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VBCR - June 2016, Vol 5, No 3 - Rheumatology Update
E. K. Charles

Providing treatment options for patients with rheumatoid arthritis is paramount to treating the disease. Although existing therapies have been effective, treatment response is still a concern in this patient population.

“Biologic drug therapies represent a huge advance in treatment of rheumatoid arthritis,” Darren Plant, PhD, National Institute for Health Research Manchester Musculoskeletal Biomedical Research Unit, Manchester Academy of Health Sciences, United Kingdom, and colleagues explained. “How­ever, very good disease control is achieved in only 30% of patients, making identification of biomarkers of response a research priority.”

Allele Linked to Nonresponse

To determine whether differential DNA methylation patterns are a useful biomarker of tumor necrosis factor inhibitor therapy response, the investigators conducted an epigenome-wide association study to look at differences between good responders and nonresponders treated with etanercept. The data used for this study were based on patients from the Biologics in Rheumatoid Arthritis Genetics and Genomics Study Syndicate, and included patients aged ≥18 years who were clinically classified with rheumatoid arthritis per the American College of Rheumatology criteria. Thirty-six patients were included in each group, and response at 3 months was the time frame of interest.

Altogether, 5 positions were differently methylated between responders and nonresponders; the top 2 positions mapped to exon 7 of the LRPAP1 gene on chromosome 4. In addition, Dr Plant and colleagues identified a correlation between the A allele of the single-nucleotide polymorphism rs3468 and higher levels of methylation for these 2 positions. That particular allele was also associated with nonresponse, based on criteria from the European League Against Rheumatism.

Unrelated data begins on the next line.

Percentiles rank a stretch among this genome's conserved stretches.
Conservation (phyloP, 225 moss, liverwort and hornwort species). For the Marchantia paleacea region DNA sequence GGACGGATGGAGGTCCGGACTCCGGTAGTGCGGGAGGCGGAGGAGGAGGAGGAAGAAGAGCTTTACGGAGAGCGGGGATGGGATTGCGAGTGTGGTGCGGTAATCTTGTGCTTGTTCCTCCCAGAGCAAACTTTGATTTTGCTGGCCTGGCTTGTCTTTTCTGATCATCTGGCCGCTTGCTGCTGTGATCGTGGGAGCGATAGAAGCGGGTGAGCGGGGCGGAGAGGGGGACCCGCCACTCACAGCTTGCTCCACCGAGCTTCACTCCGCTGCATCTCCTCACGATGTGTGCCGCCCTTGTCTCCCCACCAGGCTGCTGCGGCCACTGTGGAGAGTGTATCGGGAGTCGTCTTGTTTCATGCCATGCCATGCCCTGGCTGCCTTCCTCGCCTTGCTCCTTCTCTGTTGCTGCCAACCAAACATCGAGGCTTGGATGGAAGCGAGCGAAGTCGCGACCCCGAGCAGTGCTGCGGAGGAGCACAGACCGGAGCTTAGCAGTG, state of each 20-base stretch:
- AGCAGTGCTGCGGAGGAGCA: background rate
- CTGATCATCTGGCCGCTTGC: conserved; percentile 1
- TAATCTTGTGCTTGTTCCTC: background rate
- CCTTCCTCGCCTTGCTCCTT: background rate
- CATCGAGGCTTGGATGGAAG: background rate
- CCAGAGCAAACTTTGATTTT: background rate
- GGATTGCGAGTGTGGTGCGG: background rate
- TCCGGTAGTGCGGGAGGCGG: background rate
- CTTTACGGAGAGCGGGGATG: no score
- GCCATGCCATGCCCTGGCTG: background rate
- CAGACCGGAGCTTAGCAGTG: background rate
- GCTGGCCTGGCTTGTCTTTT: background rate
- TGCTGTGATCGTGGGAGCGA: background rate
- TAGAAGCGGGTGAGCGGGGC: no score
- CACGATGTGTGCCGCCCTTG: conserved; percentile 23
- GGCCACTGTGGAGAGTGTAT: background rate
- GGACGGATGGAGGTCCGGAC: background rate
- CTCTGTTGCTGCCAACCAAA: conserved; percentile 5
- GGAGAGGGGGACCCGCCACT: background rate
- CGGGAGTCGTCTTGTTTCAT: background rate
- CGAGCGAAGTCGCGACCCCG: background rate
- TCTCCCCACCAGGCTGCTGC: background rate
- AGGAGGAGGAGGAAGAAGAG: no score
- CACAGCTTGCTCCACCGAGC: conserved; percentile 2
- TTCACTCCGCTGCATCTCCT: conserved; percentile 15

Treatment Response Multifactorial

These data point to the functional significance of the LRPAP1 gene. The gene itself is highly expressed in mononuclear blood cells, and encodes a protein that influences transforming growth factor β activity. Targeted ribonucleic acid sequencing of specific cell types in whole blood should be considered in future research, the study authors noted.

Although treatment response is multifactorial, Dr Plant and colleagues concluded, biomarker panels that include serology, and epigenetic, genetic, and transcriptomic factors may help better predict treatment response to therapy in patients with rheumatoid arthritis.




Reference

  1. Plant D, Webster A, Nair N, et al. Differential methylation as a biomarker of response to etanercept in patients with rheumatoid arthritis. Arthritis Rheumatol. 2016;68:1353-1360.
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Last modified: July 12, 2016
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